Environmentally Friendly Hydrophobic Sponges for Oil Removal

  • Author: ChemistryViews
  • Published: 13 December 2021
  • Copyright: Wiley-VCH GmbH
  • Associated Societies: American Chemical Society (ACS), USA
thumbnail image: Environmentally Friendly Hydrophobic Sponges for Oil Removal

Water can be polluted by, e.g., oil, organic compounds, or heavy metals. Removing those contaminants is important for both the environment and human health. Absorbent materials provide a simple way to do this, but existing materials can be challenging to recycle or biodegrade. Nontoxic, biodegradable absorbents based on renewable materials that have suitable absorption properties would, thus, be useful. Chitosan-based sponges, for example, could be a promising candidate, but their hydrophilicity and mechanical properties limit applications.

Jinpeng Wang, Beijing Technology and Business University (BTBU), China, and colleagues have developed porous hydrophobic chitosan-based sponges that were grafted with β-cyclodextrin, citronellal, and palmitic acid to optimize their properties as absorbents. The team first prepared sponges from chitosan, aminoethyl-β-cyclodextrin, and sodium phytate as a crosslinking agent. The resulting sponges were dipped in a citronellal solution and dried. Immersion in a palmitic acid solution and another drying step gave the desired functionalized sponges.

The modifications of the chitosan increase the material's hydrophobicity and absorption properties, as well as the mechanical stability. The preparation is environmentally friendly and the sponges show good absorption capacities for n-hexane, trichloromethane, vacuum pump oil, and peanut oil. The material selectively removes, e.g., peanut oil or chloroform from water. It also shows good biodegradability.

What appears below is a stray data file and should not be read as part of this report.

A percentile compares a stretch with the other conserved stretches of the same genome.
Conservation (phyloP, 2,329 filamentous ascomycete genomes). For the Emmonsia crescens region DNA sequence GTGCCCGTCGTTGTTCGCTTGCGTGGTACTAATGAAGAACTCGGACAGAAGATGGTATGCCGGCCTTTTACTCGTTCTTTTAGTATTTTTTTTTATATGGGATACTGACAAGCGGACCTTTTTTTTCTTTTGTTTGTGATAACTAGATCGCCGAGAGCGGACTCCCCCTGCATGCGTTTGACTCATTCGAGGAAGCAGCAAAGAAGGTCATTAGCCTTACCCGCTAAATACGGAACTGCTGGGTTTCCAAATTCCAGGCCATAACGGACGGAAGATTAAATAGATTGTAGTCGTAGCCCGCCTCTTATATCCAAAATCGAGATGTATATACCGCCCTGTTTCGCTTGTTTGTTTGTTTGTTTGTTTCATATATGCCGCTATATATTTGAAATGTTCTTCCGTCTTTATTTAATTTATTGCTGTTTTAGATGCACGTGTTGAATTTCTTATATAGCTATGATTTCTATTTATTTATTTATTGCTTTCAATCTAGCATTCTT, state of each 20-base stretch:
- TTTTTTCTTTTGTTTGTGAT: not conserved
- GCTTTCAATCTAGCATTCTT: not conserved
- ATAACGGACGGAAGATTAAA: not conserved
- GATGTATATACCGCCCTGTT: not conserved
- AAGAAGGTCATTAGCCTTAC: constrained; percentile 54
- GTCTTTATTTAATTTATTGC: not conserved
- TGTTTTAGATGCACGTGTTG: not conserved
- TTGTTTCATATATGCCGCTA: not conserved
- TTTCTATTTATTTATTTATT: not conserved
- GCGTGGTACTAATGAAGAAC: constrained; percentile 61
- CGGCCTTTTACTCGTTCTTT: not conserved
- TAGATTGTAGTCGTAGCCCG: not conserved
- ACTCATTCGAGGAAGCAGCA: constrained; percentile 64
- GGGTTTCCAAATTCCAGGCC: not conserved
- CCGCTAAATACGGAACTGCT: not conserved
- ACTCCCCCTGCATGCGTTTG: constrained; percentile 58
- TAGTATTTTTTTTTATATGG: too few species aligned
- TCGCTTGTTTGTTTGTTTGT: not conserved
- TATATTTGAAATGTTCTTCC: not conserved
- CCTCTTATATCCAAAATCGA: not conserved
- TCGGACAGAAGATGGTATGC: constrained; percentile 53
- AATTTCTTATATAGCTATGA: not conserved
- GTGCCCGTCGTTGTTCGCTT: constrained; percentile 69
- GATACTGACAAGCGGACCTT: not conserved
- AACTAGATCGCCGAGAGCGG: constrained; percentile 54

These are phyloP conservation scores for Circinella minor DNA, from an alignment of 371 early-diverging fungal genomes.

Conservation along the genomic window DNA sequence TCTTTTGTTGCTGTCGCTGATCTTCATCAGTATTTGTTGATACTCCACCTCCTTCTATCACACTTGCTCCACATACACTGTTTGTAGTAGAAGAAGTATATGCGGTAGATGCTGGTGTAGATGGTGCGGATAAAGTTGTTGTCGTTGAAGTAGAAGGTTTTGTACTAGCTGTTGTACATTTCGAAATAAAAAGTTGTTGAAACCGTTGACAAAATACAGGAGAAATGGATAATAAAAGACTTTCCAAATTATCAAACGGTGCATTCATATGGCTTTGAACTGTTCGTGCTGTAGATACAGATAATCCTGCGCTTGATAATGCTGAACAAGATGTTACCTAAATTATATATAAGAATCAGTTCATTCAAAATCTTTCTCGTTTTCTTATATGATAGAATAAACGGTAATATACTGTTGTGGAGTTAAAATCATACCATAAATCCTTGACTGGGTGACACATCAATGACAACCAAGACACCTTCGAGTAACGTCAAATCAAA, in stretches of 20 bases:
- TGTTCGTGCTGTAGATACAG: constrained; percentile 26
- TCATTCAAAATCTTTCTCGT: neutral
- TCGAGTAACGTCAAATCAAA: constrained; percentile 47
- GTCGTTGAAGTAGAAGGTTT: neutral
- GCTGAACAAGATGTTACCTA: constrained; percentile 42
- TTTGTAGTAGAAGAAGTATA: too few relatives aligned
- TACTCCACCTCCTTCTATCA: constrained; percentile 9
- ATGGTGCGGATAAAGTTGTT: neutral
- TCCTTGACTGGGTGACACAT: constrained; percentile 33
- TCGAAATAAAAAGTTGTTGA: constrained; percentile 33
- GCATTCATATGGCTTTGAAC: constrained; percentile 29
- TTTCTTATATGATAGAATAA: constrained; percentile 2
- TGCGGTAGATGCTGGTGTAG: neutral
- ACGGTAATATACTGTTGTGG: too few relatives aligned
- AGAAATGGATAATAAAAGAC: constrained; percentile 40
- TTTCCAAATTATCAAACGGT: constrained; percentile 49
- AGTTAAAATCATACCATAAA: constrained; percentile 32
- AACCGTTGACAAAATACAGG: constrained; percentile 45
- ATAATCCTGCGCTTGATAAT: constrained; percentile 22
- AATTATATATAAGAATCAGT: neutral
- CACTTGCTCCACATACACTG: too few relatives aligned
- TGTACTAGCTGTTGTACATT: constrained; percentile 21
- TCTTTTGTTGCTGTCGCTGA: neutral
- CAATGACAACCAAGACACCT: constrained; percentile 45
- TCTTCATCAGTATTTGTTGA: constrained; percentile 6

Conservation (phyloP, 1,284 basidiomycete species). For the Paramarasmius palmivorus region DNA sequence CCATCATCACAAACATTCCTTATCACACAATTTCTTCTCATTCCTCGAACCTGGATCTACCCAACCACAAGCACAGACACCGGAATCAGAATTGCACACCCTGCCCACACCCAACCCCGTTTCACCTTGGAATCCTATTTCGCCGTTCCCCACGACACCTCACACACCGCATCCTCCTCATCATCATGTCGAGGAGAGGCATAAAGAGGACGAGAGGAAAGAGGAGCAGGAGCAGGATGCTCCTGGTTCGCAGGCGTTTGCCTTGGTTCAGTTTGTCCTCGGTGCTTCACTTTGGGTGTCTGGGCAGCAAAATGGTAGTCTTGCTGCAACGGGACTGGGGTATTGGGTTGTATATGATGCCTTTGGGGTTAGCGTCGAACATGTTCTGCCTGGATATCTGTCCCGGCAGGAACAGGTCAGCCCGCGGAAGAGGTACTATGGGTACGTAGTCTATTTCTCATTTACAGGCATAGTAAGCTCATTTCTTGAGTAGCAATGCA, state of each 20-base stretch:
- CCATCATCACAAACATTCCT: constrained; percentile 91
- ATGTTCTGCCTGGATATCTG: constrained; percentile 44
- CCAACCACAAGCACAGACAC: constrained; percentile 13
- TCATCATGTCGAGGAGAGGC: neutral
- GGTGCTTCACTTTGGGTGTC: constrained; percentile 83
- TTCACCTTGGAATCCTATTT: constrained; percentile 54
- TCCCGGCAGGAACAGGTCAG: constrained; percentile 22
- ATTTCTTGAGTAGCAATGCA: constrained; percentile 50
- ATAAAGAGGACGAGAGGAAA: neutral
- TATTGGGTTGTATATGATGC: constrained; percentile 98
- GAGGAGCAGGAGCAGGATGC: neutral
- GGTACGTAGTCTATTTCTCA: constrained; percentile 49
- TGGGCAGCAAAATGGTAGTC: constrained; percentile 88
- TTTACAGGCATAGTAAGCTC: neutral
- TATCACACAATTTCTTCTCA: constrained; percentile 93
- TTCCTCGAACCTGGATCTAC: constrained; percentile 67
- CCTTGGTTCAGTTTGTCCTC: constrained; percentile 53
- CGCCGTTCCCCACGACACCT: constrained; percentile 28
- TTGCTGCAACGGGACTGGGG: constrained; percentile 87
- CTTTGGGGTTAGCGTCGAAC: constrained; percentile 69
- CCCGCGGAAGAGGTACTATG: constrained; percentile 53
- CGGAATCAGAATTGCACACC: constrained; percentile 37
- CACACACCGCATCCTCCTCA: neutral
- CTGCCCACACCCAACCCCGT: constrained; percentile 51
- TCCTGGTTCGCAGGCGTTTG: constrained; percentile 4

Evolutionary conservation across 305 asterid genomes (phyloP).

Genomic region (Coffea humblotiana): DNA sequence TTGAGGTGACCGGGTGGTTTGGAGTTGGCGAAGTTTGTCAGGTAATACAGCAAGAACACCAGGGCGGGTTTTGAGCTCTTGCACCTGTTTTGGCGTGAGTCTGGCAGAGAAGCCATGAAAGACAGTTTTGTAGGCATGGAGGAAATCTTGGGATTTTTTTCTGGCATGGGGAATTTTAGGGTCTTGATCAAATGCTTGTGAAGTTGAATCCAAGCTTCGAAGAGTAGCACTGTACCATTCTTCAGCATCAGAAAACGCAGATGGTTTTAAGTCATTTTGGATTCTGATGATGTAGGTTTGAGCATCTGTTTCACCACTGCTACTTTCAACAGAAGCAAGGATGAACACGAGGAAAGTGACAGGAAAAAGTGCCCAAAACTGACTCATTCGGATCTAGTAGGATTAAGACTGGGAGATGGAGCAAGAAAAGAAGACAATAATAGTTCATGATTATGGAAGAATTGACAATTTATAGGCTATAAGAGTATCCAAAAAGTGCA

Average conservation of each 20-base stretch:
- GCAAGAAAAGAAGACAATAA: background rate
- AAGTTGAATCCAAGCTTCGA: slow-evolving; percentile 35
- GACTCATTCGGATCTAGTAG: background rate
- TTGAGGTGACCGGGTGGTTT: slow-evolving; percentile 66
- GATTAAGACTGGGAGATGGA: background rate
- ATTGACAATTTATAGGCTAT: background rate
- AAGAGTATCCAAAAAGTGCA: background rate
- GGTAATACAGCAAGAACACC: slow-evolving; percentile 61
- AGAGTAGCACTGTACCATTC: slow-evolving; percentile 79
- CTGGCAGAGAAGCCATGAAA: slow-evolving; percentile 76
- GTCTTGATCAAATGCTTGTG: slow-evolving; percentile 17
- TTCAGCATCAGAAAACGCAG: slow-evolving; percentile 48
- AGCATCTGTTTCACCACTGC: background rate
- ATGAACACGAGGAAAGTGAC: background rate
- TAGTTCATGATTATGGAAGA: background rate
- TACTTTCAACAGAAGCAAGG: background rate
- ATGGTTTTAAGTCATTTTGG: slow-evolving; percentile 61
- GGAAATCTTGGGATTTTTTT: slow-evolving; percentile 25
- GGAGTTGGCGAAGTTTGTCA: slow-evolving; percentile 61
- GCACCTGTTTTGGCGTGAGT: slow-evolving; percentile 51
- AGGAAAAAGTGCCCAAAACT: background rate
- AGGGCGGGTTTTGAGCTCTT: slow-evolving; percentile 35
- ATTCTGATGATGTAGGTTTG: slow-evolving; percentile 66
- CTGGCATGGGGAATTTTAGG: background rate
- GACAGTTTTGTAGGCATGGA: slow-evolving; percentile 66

Article Views: 1842

Sign in Area

Please sign in below

Additional Sign In options

Please note that to comment on an article you must be registered and logged in.
Registration is for free, you may already be registered to receive, e.g., the newsletter. When you register on this website, please ensure you view our terms and conditions. All comments are subject to moderation.

Article Comments - To add a comment please sign in

If you would like to reuse any content, in print or online, from ChemistryViews.org, please contact us first for permission and consult our permission guidance prior to making your request

Follow on Facebook Follow on Twitter Follow on YouTube Follow on LinkedIn Follow on Instagram RSS Sign up for newsletters

Magazine of Chemistry Europe (16 European Chemical Societies) published by Wiley-VCH